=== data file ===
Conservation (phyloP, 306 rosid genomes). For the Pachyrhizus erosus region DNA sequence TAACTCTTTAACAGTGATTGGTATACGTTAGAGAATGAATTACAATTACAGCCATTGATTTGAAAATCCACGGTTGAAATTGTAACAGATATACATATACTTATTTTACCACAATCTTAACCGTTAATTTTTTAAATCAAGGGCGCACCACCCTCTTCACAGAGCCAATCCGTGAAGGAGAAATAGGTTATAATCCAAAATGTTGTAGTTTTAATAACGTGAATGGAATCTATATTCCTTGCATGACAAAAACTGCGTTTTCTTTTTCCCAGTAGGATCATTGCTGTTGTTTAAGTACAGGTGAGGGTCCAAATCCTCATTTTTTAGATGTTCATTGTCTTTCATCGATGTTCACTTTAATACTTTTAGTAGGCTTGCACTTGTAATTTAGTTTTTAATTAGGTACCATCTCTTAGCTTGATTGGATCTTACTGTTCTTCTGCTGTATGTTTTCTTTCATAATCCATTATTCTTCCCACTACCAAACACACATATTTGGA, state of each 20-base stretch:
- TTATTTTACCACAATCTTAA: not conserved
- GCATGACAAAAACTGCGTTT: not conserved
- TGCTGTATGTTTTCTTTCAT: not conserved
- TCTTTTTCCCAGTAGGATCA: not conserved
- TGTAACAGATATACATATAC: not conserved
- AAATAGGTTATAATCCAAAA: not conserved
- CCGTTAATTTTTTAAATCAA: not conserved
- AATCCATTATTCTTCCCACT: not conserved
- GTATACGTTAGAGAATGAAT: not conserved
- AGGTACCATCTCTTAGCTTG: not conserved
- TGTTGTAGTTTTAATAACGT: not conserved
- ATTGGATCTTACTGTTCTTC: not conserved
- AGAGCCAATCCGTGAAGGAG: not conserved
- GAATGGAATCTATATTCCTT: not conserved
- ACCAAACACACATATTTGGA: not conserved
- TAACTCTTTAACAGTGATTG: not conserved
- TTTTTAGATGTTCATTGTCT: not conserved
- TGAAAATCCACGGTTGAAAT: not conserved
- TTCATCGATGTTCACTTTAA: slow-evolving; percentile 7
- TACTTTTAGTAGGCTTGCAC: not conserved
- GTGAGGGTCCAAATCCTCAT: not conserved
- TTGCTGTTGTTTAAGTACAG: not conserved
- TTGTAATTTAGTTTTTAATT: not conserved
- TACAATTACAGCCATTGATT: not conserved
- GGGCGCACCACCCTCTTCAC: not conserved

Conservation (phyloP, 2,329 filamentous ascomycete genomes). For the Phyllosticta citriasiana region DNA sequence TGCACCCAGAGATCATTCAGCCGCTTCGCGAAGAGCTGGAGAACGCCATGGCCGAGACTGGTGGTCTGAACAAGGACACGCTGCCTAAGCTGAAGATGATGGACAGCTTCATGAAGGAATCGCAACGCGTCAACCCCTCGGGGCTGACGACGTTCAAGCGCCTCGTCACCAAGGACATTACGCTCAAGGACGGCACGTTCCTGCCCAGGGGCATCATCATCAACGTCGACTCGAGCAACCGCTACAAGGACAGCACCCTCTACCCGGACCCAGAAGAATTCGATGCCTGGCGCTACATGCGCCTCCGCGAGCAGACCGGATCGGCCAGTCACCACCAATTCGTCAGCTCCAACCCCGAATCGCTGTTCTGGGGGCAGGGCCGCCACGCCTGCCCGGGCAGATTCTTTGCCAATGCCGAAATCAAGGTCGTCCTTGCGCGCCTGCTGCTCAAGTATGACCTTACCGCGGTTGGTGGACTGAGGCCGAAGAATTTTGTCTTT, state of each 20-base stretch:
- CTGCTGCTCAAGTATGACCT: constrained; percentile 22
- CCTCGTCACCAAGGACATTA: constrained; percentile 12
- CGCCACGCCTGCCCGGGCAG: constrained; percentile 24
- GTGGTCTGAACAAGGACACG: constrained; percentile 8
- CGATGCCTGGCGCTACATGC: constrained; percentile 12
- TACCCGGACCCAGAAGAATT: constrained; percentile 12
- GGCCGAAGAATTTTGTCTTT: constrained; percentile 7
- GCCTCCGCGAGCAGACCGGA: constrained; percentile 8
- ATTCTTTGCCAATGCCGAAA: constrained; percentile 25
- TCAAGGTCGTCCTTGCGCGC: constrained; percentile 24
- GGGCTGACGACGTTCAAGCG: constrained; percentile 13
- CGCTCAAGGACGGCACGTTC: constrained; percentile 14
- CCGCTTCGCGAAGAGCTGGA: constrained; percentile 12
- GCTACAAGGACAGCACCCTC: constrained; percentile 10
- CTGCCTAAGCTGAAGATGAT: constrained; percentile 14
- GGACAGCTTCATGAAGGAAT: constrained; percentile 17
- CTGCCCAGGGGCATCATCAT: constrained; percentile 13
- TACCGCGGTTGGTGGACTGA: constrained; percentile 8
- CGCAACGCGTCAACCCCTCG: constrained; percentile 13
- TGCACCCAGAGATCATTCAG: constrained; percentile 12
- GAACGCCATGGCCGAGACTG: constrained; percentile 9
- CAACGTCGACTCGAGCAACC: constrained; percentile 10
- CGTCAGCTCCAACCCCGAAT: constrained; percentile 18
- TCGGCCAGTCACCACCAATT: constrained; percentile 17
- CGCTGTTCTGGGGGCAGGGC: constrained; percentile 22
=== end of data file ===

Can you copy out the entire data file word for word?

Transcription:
Conservation (phyloP, 306 rosid genomes). For the Pachyrhizus erosus region DNA sequence TAACTCTTTAACAGTGATTGGTATACGTTAGAGAATGAATTACAATTACAGCCATTGATTTGAAAATCCACGGTTGAAATTGTAACAGATATACATATACTTATTTTACCACAATCTTAACCGTTAATTTTTTAAATCAAGGGCGCACCACCCTCTTCACAGAGCCAATCCGTGAAGGAGAAATAGGTTATAATCCAAAATGTTGTAGTTTTAATAACGTGAATGGAATCTATATTCCTTGCATGACAAAAACTGCGTTTTCTTTTTCCCAGTAGGATCATTGCTGTTGTTTAAGTACAGGTGAGGGTCCAAATCCTCATTTTTTAGATGTTCATTGTCTTTCATCGATGTTCACTTTAATACTTTTAGTAGGCTTGCACTTGTAATTTAGTTTTTAATTAGGTACCATCTCTTAGCTTGATTGGATCTTACTGTTCTTCTGCTGTATGTTTTCTTTCATAATCCATTATTCTTCCCACTACCAAACACACATATTTGGA, state of each 20-base stretch:
- TTATTTTACCACAATCTTAA: not conserved
- GCATGACAAAAACTGCGTTT: not conserved
- TGCTGTATGTTTTCTTTCAT: not conserved
- TCTTTTTCCCAGTAGGATCA: not conserved
- TGTAACAGATATACATATAC: not conserved
- AAATAGGTTATAATCCAAAA: not conserved
- CCGTTAATTTTTTAAATCAA: not conserved
- AATCCATTATTCTTCCCACT: not conserved
- GTATACGTTAGAGAATGAAT: not conserved
- AGGTACCATCTCTTAGCTTG: not conserved
- TGTTGTAGTTTTAATAACGT: not conserved
- ATTGGATCTTACTGTTCTTC: not conserved
- AGAGCCAATCCGTGAAGGAG: not conserved
- GAATGGAATCTATATTCCTT: not conserved
- ACCAAACACACATATTTGGA: not conserved
- TAACTCTTTAACAGTGATTG: not conserved
- TTTTTAGATGTTCATTGTCT: not conserved
- TGAAAATCCACGGTTGAAAT: not conserved
- TTCATCGATGTTCACTTTAA: slow-evolving; percentile 7
- TACTTTTAGTAGGCTTGCAC: not conserved
- GTGAGGGTCCAAATCCTCAT: not conserved
- TTGCTGTTGTTTAAGTACAG: not conserved
- TTGTAATTTAGTTTTTAATT: not conserved
- TACAATTACAGCCATTGATT: not conserved
- GGGCGCACCACCCTCTTCAC: not conserved

Conservation (phyloP, 2,329 filamentous ascomycete genomes). For the Phyllosticta citriasiana region DNA sequence TGCACCCAGAGATCATTCAGCCGCTTCGCGAAGAGCTGGAGAACGCCATGGCCGAGACTGGTGGTCTGAACAAGGACACGCTGCCTAAGCTGAAGATGATGGACAGCTTCATGAAGGAATCGCAACGCGTCAACCCCTCGGGGCTGACGACGTTCAAGCGCCTCGTCACCAAGGACATTACGCTCAAGGACGGCACGTTCCTGCCCAGGGGCATCATCATCAACGTCGACTCGAGCAACCGCTACAAGGACAGCACCCTCTACCCGGACCCAGAAGAATTCGATGCCTGGCGCTACATGCGCCTCCGCGAGCAGACCGGATCGGCCAGTCACCACCAATTCGTCAGCTCCAACCCCGAATCGCTGTTCTGGGGGCAGGGCCGCCACGCCTGCCCGGGCAGATTCTTTGCCAATGCCGAAATCAAGGTCGTCCTTGCGCGCCTGCTGCTCAAGTATGACCTTACCGCGGTTGGTGGACTGAGGCCGAAGAATTTTGTCTTT, state of each 20-base stretch:
- CTGCTGCTCAAGTATGACCT: constrained; percentile 22
- CCTCGTCACCAAGGACATTA: constrained; percentile 12
- CGCCACGCCTGCCCGGGCAG: constrained; percentile 24
- GTGGTCTGAACAAGGACACG: constrained; percentile 8
- CGATGCCTGGCGCTACATGC: constrained; percentile 12
- TACCCGGACCCAGAAGAATT: constrained; percentile 12
- GGCCGAAGAATTTTGTCTTT: constrained; percentile 7
- GCCTCCGCGAGCAGACCGGA: constrained; percentile 8
- ATTCTTTGCCAATGCCGAAA: constrained; percentile 25
- TCAAGGTCGTCCTTGCGCGC: constrained; percentile 24
- GGGCTGACGACGTTCAAGCG: constrained; percentile 13
- CGCTCAAGGACGGCACGTTC: constrained; percentile 14
- CCGCTTCGCGAAGAGCTGGA: constrained; percentile 12
- GCTACAAGGACAGCACCCTC: constrained; percentile 10
- CTGCCTAAGCTGAAGATGAT: constrained; percentile 14
- GGACAGCTTCATGAAGGAAT: constrained; percentile 17
- CTGCCCAGGGGCATCATCAT: constrained; percentile 13
- TACCGCGGTTGGTGGACTGA: constrained; percentile 8
- CGCAACGCGTCAACCCCTCG: constrained; percentile 13
- TGCACCCAGAGATCATTCAG: constrained; percentile 12
- GAACGCCATGGCCGAGACTG: constrained; percentile 9
- CAACGTCGACTCGAGCAACC: constrained; percentile 10
- CGTCAGCTCCAACCCCGAAT: constrained; percentile 18
- TCGGCCAGTCACCACCAATT: constrained; percentile 17
- CGCTGTTCTGGGGGCAGGGC: constrained; percentile 22